Adobe Photoshop Elements 5.0

Every release of Adobe Photoshop Elements raises the bar a bit more and brings the feature set closer to its big brother, Photoshop CS2. Elements 5.0 is no exception, with a number of enhancements that will appeal to both casual and serious photographers, as well as a new group of users who have avoided traditional digital-imaging software in the past. The latest release (currently Windows only) makes organizing and editing images easier and gives you more control over advanced image corrections than in previous versions.


The Organizer component has been updated to make image sorting and browsing easier. A new feature to group images is Stacks. Similar to a traditional light table and slides, Stacks let you group related images into a single thumbnail that can be expanded or collapsed as needed. Stacked images display with a special icon in the upper-right corner of the thumbnail, along with a darker border and button to expand and collapse the stack. You can set Organizer to stack images automatically based on capture time and similarity, or you can select images for stacking at any time. Unlike Version Sets, which have been in Organizer, Stacks are the actual images rather than different versions of the same image.
Map View allows you to drag and drop images onto a Yahoo! map panel, which creates a pushpin to indicate where you took the shots. You can search based on location and even share images (along with the map), which are created as a web gallery, at your own website or online at the new, a free service.

The Organizer also makes it easier to access the Creations features of Elements, with all Creations now available directly from a drop-down menu rather than having to launch the Elements Editor.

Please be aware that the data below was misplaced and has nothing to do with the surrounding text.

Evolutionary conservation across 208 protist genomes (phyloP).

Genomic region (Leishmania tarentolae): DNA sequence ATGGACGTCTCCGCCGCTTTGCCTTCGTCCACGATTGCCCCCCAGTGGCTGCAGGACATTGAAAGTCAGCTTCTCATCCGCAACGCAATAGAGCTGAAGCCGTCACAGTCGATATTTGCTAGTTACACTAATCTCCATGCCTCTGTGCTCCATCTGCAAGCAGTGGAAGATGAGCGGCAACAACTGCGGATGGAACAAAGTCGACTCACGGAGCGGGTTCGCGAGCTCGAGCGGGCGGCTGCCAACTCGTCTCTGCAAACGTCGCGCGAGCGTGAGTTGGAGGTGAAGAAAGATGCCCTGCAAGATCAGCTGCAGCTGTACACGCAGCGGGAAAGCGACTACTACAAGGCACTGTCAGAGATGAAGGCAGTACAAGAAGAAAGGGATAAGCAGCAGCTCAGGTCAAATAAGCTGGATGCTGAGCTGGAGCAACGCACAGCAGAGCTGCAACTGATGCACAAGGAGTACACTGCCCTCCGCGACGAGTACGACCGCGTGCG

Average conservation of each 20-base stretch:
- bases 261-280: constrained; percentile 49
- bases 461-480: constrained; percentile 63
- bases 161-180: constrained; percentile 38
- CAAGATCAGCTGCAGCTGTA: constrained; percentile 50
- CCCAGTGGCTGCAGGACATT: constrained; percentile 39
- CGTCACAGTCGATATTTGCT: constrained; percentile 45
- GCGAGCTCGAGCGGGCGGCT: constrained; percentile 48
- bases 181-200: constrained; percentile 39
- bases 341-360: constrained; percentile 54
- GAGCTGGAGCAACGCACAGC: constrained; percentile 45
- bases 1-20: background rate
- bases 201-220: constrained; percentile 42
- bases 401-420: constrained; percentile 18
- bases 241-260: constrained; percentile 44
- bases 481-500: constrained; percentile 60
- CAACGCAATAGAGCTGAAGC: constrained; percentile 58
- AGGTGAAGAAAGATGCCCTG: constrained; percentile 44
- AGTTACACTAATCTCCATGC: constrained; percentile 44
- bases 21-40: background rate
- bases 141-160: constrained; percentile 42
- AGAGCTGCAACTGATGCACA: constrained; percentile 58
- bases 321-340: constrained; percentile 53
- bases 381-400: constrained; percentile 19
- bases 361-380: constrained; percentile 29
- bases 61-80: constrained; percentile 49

The Editor brings a few enhancements as well. The User Interface is a more pleasing color, with darker backgrounds and menus that give the focus to your images. A new Adjust Sharpness command works like the Smart Sharpen feature in Photoshop CS2, with a larger preview area and more options for selecting the type of blurring. For reasons unknown, you’ll find this feature under the Enhance menu.

Elements finally has two pro-level tools that users have been asking for. First is Curves, in a modified and easier-to-use format that borrows from the Variations control, letting you select from preset options and then refine your choice with sliders for highlights, brightness, contrast and shadows, all while seeing the results on a curve chart.

The second tool is a real Convert to Black and White. Rather than the simple desaturation of previous versions, this control works more like the Channel Mixer in Photoshop CS2, letting you select a preset style and then fine-tune the results based on a color filter, contrast and intensity. I was surprised at the quality of conversion of which this simple tool was capable.


Elements 5.0 also gives users a number of new output options. In addition to the map publishing covered earlier, there are new web galleries that include Flash layouts and more professional-looking templates and new printing templates designed for scrapbooking enthusiasts. This version greatly expands on the previous versions’ limited selection of book page designs.

You can now output directly to a CEIVA Digital Photo Receiver, SmugMug or Kodak EasyShare Gallery, or order photo greeting cards, along with creating CD and DVD jacket labels and flip books.

All in all, Photoshop Elements 5.0 is a solid upgrade from previous versions and should be considered by anyone looking for an easy-to-use program that also has room to grow. For existing users of Elements, if you’ve wanted better black-and-white output, Curves adjustments or help getting better organized, Elements 5.0 is a terrific upgrade. Windows only. List Price: $89 (full version); $69 (upgrade).

Contact: Adobe, (800) 833-6687,

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